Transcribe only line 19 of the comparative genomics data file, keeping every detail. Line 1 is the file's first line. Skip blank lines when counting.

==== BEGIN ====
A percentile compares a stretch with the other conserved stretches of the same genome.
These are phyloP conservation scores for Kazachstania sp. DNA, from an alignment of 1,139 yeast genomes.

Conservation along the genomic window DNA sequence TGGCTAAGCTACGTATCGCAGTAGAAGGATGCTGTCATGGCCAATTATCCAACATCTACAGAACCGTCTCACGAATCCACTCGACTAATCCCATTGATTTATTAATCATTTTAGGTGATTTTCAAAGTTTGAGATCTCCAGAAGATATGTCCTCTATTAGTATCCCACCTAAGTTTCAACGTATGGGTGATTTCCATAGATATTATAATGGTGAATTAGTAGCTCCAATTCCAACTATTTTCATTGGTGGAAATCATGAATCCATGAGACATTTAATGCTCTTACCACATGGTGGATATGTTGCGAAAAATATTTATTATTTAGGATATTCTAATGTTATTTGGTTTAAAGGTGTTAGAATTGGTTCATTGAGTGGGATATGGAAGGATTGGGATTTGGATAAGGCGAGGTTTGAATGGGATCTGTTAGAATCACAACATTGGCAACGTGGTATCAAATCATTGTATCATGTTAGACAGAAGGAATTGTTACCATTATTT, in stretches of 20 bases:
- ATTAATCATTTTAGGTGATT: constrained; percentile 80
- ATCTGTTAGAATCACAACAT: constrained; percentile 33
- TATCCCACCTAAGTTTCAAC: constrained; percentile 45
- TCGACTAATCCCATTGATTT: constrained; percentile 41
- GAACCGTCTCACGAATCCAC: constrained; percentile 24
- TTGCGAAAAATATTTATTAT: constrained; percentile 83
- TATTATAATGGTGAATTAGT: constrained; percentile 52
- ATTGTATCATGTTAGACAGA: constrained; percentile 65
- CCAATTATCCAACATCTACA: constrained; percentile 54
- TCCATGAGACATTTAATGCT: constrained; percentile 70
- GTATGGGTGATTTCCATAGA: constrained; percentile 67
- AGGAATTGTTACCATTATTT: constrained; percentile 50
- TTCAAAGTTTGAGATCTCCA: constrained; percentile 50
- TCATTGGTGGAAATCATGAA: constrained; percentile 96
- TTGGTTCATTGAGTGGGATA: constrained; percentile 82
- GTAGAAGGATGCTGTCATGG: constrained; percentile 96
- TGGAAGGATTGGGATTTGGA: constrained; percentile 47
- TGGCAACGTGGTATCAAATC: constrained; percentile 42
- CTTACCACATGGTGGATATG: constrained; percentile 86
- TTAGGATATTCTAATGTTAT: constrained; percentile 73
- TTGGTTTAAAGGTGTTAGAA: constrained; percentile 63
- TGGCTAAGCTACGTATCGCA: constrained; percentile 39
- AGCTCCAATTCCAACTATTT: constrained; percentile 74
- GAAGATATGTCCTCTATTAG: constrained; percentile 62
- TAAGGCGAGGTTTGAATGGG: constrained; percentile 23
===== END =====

- GTAGAAGGATGCTGTCATGG: constrained; percentile 96